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7 Ways White Corporate America Killed Black Radio

Like the talking drum, Black radio has long been a crucial way for Black people to communicate, to hear the latest music, to share passions and outrage about the latest outrageous news stories. But in the last couple of decades, Black radio has been devastated by a host of developments, leaving very few stations standing that still deliver the same kind of scintillating radio that used to keep Black ears glued to the radio. So what happened?

Blame It on Bill Clinton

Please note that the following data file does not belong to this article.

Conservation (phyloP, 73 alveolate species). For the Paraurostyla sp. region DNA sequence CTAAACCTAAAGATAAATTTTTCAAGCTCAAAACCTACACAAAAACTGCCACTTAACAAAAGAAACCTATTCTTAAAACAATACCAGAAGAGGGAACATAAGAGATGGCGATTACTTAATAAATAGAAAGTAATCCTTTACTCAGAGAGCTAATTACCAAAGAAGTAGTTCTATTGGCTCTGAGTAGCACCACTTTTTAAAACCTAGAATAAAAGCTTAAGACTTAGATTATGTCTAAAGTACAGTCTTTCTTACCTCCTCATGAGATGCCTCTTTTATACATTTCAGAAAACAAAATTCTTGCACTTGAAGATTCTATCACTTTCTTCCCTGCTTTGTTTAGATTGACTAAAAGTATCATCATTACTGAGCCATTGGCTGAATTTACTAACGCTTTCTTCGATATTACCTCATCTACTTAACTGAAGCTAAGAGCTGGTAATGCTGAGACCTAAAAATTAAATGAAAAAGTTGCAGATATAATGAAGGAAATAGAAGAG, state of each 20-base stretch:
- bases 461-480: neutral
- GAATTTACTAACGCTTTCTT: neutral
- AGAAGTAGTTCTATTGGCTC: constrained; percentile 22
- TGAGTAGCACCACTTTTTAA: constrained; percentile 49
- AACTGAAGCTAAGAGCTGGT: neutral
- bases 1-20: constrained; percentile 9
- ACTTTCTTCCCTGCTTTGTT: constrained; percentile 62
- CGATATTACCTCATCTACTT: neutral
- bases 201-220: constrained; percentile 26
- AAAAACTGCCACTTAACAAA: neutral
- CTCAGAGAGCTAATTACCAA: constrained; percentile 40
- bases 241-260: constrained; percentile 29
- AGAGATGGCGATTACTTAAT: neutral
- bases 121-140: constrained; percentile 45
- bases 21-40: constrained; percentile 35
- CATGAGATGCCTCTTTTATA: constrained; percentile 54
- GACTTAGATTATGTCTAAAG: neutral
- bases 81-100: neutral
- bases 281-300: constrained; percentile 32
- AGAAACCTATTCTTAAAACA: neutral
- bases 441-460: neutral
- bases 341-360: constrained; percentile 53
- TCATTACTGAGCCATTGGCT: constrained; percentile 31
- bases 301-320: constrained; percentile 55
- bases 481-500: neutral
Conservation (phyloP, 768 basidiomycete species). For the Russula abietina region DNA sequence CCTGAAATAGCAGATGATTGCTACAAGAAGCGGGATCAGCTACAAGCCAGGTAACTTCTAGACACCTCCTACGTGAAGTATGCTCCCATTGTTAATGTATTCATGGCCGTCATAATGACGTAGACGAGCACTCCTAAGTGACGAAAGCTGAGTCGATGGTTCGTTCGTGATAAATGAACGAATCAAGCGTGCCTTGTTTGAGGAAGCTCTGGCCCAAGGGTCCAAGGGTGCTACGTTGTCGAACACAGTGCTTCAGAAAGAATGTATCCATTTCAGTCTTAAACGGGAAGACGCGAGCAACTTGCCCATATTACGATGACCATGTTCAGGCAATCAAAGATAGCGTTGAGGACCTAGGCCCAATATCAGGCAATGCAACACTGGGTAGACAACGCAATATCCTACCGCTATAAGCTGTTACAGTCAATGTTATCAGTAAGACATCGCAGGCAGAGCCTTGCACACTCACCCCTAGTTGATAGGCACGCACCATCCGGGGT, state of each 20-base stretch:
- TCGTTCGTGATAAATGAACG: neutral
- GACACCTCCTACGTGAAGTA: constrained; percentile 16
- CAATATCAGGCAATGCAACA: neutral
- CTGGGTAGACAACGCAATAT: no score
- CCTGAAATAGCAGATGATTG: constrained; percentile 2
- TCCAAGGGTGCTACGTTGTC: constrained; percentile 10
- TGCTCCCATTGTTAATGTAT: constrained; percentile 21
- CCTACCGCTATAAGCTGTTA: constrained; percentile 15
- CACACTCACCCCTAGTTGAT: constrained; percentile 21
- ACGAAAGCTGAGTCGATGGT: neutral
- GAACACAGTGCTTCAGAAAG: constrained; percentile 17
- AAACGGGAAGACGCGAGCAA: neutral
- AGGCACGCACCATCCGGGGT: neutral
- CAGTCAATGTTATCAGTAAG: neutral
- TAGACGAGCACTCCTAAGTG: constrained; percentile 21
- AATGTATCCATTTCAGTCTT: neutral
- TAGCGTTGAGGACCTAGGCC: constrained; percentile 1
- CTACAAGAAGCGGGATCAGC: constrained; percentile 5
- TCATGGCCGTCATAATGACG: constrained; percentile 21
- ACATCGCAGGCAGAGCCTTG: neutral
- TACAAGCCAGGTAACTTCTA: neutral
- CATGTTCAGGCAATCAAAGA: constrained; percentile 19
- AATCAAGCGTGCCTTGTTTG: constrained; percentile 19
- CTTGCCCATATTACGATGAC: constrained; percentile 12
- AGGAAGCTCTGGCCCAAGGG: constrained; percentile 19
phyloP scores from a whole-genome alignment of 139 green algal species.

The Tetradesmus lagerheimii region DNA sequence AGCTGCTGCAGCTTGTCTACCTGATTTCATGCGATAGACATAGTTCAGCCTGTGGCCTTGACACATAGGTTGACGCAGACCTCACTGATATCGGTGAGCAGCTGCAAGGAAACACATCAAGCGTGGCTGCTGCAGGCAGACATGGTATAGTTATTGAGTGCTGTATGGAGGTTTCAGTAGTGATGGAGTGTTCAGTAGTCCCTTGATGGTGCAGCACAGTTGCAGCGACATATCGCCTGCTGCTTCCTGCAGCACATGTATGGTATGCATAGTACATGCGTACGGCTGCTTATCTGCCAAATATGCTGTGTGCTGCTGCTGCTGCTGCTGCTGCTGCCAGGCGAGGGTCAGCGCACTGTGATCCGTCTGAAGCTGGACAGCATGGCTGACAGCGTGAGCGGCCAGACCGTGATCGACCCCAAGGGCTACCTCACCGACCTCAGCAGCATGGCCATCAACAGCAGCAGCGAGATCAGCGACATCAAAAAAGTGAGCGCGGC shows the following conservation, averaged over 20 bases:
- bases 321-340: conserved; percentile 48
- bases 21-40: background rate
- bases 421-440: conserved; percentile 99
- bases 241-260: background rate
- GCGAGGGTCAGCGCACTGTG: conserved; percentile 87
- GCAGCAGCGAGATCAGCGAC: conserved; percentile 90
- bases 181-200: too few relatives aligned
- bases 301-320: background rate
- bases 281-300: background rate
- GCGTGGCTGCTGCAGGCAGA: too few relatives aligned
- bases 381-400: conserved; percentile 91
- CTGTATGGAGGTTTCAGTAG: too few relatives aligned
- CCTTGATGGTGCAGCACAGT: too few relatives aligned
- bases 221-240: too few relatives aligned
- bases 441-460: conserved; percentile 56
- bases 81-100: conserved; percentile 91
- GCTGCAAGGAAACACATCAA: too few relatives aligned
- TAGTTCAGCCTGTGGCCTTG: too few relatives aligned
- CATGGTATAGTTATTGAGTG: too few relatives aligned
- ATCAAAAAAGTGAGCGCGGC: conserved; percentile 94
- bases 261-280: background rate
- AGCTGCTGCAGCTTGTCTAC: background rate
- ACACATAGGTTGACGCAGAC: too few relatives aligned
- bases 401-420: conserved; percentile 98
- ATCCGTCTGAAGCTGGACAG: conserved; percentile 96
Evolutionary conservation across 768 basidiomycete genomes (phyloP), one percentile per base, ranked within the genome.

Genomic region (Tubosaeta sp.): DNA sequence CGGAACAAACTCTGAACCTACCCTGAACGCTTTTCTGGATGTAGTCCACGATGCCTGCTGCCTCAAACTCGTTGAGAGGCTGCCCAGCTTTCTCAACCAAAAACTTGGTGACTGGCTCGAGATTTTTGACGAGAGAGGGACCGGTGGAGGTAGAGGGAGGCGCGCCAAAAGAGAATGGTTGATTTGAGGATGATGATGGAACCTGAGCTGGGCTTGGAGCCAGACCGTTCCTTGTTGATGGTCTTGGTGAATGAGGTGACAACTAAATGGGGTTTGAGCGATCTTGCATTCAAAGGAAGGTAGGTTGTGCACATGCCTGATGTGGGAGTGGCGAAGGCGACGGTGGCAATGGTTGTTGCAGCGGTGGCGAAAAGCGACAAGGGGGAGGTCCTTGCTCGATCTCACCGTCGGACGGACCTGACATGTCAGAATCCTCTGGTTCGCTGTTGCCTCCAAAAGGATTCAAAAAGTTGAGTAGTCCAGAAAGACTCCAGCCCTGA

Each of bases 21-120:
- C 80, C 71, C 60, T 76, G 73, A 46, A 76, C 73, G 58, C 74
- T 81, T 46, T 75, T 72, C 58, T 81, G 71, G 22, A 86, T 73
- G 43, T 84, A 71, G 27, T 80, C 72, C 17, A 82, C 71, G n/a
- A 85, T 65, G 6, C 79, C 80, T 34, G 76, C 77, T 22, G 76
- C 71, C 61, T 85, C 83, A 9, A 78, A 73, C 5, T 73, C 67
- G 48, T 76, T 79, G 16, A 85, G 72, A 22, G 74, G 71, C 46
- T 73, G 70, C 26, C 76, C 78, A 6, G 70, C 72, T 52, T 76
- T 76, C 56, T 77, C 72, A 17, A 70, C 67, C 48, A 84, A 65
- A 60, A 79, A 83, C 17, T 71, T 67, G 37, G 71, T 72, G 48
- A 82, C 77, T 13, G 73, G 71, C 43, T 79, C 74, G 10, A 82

The 1996 Telecom Act was the beginning of the end for Black-owned and Black-formatted radio stations. Backed by President Clinton, the Telecom Act lifted ownership limits and, under the guise of promoting competition in the communications market, ushered in a new era of corporate ownership and deregulation, allowing huge companies to gobble up stations across the country. As a result, local programming, news, music and voices have been systematically homogenized, and Black radio’s microphone has been muted. While Clinton, at a glitzy signing ceremony, predicted that the act would produce more competition, more diversity of viewpoints, lower prices for consumers and more wealth and jobs for the economy, instead the public got more media concentration, less diversity and higher prices.

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